The Fortune Teller
When Alyssa was in fourth grade, she asked if she could have a Halloween party. My answer was, “YESSSSS!” The last Halloween party I had hosted was years before, for my little sister, Meg, who was probably in fourth grade. That party included homemade orange and black construction paper decorations, balloons, streamers, and games like, “Pin the Nose on the Pumpkin.” It was a very traditional party.
Now, years later, my little sister and I would host a not-so-traditional Halloween party for my daughter. Meg, probably the most creative person on the planet, was staying with us while attending a nearby college. When I’d told her about Alyssa’s Halloween party, she couldn’t wait to get started. The process of brainstorming party ideas lasted well into the night. When Meg returned from her classes the next day, I had already made a lot of the props we had discussed the night before. Meg grabbed a paintbrush and got right to work.
One of the first props we created was a paper-mâché head. It was painted green and had ping-pong ball eyes and moss hair. The head was attached to a turntable so it would spin. It was so ridiculous, I’m still laughing thinking about it! Meg made a poster-sized painting based on the “Adam’s Family” character, Gomez. She poked two holes in Gomez’s eyes and placed light bulbs in them. Totally cheesy! Then we made a sarcophagus out of an old shoebox and a masking tape cat mummy to go inside it. A mad scientist’s lab was created using old containers and tubes. We used florescent paints on all of the objects so we could display them under a black light in my super-small guest room. We made information cards, so the kids could read about each object on display. Finally, cobwebs were strung over everything; and spiders, bats, and skeletons were added to all of the empty spaces. This was our, “Museum of Frights,” and every time we looked at it, we busted out laughing. It was super corny. Nothing could make it seem scary.
On the night of the party, Meg and I set up all of the activity areas. Games, crafts, and food tables filled the house. Meg was dressed like a gypsy. She had planned to tell fortunes, but one of the parent volunteers took over that activity. I looked at Meg like, ‘Is this okay?’ She nodded, smiled at me, and headed toward the “Museum of Frights.”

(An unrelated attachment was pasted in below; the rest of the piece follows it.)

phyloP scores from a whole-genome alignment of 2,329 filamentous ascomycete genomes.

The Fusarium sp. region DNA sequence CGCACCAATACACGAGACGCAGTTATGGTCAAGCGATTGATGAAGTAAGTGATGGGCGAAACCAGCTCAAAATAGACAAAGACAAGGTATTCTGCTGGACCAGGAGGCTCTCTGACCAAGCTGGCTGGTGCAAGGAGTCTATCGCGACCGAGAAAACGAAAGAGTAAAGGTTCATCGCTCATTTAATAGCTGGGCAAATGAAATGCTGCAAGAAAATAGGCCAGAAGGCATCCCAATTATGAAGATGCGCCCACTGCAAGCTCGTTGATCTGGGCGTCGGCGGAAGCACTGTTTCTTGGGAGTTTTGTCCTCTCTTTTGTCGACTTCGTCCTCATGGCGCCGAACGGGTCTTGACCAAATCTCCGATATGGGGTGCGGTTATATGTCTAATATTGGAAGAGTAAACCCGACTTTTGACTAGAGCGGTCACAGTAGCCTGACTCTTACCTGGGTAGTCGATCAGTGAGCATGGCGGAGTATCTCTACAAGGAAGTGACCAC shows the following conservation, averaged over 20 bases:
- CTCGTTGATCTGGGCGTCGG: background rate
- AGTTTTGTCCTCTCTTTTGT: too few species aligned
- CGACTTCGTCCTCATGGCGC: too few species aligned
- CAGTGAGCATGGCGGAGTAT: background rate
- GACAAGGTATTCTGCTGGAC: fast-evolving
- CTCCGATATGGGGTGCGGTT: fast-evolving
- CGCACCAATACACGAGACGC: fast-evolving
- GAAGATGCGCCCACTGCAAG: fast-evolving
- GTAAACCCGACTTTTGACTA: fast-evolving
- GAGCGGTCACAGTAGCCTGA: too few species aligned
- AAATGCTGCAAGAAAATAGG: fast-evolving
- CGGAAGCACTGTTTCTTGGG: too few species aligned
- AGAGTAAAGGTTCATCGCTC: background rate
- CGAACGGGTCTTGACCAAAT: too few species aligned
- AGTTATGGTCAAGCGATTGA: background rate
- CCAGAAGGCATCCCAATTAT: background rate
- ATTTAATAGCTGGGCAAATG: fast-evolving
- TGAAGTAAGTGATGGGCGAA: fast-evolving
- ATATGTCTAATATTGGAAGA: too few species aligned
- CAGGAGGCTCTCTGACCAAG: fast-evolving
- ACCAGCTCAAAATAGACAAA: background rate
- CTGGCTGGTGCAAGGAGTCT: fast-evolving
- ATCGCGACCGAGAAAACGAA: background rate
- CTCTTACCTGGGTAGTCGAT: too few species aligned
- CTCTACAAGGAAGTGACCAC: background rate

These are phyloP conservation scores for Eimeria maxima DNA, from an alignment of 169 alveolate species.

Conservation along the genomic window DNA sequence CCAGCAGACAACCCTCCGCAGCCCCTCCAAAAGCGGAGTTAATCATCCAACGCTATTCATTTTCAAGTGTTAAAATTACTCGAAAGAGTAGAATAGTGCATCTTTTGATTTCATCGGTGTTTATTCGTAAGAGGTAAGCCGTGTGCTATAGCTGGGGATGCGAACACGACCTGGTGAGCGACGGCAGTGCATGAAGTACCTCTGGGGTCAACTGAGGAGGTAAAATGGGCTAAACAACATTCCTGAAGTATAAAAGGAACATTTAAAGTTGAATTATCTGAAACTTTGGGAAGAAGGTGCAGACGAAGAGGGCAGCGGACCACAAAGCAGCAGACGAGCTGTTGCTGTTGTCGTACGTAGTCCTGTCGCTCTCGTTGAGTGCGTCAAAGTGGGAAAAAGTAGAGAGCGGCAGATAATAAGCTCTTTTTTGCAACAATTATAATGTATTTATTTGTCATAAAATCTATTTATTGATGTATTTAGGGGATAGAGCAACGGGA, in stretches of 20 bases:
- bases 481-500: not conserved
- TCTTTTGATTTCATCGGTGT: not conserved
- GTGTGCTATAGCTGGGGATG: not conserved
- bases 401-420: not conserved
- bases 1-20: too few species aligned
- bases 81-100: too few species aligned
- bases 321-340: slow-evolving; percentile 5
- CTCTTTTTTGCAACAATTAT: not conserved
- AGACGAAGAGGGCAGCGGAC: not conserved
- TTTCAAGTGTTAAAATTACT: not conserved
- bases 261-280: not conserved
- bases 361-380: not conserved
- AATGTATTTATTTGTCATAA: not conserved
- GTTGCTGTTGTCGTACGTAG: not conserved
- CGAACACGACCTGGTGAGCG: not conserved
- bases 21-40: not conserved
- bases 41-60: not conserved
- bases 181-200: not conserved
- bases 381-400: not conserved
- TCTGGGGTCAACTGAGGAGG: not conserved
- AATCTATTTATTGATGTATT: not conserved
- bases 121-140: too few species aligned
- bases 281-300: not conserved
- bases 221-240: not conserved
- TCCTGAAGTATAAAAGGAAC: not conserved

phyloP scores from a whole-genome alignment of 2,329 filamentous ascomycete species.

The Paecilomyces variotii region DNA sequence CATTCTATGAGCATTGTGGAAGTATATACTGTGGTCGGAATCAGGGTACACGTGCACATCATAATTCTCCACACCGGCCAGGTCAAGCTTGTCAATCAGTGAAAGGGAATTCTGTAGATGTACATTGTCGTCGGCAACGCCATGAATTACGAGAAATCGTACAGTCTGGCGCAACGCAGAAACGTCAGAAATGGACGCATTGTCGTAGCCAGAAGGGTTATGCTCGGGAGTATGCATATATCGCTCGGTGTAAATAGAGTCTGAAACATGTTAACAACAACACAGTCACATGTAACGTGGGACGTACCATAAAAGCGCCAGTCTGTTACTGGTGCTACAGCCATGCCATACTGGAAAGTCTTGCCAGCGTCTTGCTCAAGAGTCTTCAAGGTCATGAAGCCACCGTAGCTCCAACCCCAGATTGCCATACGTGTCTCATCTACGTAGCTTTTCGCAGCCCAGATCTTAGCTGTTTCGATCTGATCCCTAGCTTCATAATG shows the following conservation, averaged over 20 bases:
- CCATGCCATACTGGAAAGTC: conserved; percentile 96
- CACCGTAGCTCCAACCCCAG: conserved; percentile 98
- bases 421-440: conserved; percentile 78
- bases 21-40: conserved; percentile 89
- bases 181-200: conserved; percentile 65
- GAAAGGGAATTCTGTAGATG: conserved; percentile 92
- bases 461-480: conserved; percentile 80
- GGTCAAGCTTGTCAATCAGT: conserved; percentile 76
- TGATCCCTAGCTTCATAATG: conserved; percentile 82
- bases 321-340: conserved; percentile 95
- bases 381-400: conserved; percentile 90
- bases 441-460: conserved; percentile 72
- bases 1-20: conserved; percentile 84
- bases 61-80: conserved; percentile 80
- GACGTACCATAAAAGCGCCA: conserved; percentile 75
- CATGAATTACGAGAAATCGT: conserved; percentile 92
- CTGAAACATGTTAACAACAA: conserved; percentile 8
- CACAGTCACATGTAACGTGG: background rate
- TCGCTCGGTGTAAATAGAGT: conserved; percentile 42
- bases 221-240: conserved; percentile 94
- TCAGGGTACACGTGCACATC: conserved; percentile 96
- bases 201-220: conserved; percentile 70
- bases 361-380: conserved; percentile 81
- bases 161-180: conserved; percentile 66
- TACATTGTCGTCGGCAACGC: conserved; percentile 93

As soon as the majority of kids had arrived, I asked them to form groups of five or less. I gave each group a list of the activity areas. Each list had an activity circled to indicate the starting point for the group. In no time at all, the house was noisy with giggles and talking and screaming. The kids were enjoying all of the activities, but the thing they loved the most was the museum. I had no clue what Meg, one of the all time great storytellers, was saying to the kids in that tiny guest room, but when they exited the room they’d say, “That was awesome! So good! So scary! We have to do that one again!”
When the party was over, I walked into the “Museum,” looked around, and thought, ‘It does look pretty cool all lit up, but not scary.’ Meg opened the door and walked in. I asked, “How in the world did you manage to make this into Disney-level entertainment?” Meg picked up a flashlight, shined it from Gomez, to the spinning head, to the cat mummy, then under her chin. She spoke in a slow, deep voice, “These ancient artifacts have stories to tell, and through me, they speak.” Then she fainted. She opened one eye and looked at me. And, once again, we busted out laughing!!!
The featured craft is called, “FORTUNE FACE.” You can click the link to get the template and instructions. This craft can be used as a paper fortune teller or a puppet who tells fortunes. You can even flip it over and use it as a candy holder.